Finance, health ministers to implement 2008 law requiring handicap access to health facilities

Clinics are encouraged to provide handicap accessibility; additional regulations are yet to be approved.

Handicapped women 370 (photo credit: Marc Israel Sellem/The Jerusalem Post)
Handicapped women 370
(photo credit: Marc Israel Sellem/The Jerusalem Post)
Wheelchair-bound patients are usually examined by a doctor on the ground floor of health clinics – superseding the need to provide handicap accessibility – but this option is gradually disappearing. Only in November 2018 will health facilities be bound by law and regulations to make all places accessible – including to the blind, deaf and physically impaired.
On Thursday, Finance Minister Yair Lapid and Health Minister Yael German approved guidelines to make health services accessible. The law – passed in 2008 – included specific guidelines to implement accessibility.
Orli Boni, the chief occupational therapist of the Health Ministry, told The Jerusalem Post that even before the law was passed, health facilities were encouraged to start making changes in health fund clinics, hospitals and other facilities so the disabled could receive the health services. The lag time in implementation came because each guideline is debated in the Knesset by committees.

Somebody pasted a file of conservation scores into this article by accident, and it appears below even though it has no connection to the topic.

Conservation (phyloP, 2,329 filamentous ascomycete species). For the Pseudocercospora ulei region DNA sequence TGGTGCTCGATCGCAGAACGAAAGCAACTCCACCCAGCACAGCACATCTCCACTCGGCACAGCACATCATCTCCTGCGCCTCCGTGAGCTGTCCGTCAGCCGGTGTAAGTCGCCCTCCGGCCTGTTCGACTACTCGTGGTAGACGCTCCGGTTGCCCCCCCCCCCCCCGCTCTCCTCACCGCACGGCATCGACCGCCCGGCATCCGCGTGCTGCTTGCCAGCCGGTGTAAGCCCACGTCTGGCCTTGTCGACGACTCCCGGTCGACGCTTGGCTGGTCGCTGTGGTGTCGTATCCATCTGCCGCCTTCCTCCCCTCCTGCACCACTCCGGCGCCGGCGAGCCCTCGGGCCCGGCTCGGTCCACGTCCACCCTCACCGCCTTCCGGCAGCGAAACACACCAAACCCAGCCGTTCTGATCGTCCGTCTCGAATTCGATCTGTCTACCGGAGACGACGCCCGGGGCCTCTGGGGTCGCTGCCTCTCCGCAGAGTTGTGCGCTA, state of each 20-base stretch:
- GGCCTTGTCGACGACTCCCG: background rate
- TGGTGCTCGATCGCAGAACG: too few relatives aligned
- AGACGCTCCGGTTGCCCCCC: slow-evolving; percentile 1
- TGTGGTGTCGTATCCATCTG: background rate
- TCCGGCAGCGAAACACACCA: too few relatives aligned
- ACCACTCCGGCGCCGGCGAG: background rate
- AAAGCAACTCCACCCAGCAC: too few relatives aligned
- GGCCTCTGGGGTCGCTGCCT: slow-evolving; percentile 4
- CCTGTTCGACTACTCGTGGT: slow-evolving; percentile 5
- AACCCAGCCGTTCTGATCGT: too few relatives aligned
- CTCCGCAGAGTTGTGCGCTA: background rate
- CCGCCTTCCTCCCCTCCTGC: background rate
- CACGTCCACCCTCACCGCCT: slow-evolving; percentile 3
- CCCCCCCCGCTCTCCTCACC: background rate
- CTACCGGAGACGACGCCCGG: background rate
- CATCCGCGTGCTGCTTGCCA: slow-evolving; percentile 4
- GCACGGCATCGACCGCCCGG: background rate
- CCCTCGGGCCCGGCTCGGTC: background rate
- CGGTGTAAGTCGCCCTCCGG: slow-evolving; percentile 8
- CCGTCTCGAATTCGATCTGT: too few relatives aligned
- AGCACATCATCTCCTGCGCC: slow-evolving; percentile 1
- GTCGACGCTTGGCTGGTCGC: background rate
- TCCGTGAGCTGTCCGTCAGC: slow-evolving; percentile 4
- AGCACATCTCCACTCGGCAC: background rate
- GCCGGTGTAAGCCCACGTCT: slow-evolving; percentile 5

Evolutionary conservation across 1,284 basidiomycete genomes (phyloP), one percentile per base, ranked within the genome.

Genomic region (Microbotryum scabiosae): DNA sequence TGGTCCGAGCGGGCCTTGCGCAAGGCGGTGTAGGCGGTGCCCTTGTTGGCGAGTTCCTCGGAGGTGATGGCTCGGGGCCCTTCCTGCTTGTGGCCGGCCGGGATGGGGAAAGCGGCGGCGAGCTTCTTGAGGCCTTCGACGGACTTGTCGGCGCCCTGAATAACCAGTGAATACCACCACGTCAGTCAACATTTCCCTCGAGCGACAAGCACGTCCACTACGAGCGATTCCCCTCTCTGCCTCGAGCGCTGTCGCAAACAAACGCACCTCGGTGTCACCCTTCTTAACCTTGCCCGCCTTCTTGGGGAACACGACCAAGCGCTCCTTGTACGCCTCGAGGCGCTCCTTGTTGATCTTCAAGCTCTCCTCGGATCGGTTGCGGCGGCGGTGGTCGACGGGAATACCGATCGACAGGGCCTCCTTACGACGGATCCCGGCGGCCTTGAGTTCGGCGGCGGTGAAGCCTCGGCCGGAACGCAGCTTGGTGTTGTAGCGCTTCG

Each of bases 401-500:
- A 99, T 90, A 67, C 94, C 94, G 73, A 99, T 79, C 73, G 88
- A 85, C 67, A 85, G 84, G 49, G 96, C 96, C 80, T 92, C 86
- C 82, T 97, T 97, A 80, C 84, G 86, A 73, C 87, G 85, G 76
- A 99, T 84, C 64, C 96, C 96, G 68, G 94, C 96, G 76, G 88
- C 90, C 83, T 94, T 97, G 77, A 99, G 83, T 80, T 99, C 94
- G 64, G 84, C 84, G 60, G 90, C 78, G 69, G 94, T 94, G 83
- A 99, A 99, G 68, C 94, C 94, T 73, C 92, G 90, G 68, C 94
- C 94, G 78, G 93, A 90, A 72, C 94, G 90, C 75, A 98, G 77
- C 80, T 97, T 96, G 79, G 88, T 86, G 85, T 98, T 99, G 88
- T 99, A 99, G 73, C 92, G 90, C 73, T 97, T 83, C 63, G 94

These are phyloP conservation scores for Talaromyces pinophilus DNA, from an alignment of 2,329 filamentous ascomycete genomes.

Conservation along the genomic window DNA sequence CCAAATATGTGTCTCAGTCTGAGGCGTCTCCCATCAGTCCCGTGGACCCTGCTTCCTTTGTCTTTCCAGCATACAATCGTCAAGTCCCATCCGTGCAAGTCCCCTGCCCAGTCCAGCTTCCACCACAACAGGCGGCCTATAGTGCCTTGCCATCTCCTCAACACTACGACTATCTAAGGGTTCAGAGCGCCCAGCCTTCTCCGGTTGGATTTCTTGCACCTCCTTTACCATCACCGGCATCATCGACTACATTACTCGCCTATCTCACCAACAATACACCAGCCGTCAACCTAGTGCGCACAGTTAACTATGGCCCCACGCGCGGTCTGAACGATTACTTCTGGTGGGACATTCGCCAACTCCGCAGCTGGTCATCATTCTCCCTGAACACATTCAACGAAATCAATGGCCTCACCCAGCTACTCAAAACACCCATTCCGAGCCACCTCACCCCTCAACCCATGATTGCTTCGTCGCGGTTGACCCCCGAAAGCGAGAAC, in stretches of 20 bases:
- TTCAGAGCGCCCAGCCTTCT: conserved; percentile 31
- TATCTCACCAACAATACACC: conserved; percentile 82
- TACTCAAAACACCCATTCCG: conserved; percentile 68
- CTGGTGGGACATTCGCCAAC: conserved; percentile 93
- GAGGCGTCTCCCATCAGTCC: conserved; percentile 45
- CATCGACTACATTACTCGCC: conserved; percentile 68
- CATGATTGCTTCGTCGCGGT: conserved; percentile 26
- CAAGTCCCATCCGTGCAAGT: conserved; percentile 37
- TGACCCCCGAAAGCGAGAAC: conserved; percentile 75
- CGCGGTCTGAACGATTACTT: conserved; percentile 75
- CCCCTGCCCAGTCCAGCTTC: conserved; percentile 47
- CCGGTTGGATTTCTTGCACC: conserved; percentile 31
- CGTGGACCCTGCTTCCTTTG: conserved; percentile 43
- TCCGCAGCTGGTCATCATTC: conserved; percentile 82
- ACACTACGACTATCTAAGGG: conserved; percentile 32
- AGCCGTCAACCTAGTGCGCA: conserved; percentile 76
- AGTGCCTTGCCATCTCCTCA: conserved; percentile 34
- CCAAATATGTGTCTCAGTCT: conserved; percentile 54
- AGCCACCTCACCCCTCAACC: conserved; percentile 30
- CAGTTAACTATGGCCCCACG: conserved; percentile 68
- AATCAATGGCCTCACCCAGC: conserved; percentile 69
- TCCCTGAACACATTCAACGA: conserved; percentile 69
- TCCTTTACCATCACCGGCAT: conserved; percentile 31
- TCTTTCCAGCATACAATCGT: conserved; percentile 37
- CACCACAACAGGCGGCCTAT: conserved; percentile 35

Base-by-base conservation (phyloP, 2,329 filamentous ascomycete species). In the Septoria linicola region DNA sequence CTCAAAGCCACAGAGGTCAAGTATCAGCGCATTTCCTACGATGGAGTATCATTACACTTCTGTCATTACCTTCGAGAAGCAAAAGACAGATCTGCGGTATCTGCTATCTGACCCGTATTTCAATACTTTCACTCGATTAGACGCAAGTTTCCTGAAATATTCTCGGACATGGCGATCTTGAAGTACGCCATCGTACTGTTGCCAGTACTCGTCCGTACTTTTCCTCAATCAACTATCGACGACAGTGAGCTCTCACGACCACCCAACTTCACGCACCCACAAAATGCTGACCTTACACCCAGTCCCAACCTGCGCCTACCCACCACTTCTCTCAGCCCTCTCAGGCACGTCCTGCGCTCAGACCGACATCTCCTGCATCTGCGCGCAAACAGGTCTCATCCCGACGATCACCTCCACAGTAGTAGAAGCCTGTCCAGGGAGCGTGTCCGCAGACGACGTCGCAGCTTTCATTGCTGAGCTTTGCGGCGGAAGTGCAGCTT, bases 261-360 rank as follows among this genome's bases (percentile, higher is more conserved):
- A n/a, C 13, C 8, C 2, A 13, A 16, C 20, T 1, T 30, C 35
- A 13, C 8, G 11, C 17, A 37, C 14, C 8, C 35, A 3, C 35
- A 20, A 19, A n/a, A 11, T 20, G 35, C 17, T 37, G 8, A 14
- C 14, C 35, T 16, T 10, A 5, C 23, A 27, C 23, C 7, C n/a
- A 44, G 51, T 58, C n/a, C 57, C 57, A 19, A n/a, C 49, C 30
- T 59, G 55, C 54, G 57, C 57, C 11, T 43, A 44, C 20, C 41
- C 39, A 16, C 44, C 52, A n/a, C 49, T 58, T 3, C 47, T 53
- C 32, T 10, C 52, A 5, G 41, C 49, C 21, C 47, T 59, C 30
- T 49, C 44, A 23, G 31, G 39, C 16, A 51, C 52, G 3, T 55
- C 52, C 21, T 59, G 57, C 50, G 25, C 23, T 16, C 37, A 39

Institutions opposed to the guidelines cite the high cost of retrofitting buildings or construction of new ones.
Even though two ministers approved the regulations, there remain more regulations that have yet to be approved, Boni said. Approved guidelines include parking areas for the disabled, signs, steps and ramps, auditory warnings, acoustics and braille. Making health services accessible to the disabled reduces the gap in healthcare, she said.
Boni said that voluntary organizations representing people with varying disabilities have been partners from the start in pointing out problems and making suggestions.
So far, 100 “accessibility officers” have been appointed (an additional task to their regular jobs) in health funds, hospitals, district health offices and other facilities. Boni said there have been eight full-day training sessions for officers and that their assignment is to facilitate changes to make premises accessible to the disabled.
“There are still problems in implementing the 2008 law; money is being allocated by the institutions only gradually, and we are doing surveys of facilities’ accessibility,” she said.
The cost of making all facilities accessible was once estimated at NIS 200 million, said Boni, but in the end it will probably turn out to be much more.
People are encouraged to send complaints or report inaccessible areas by email to [email protected]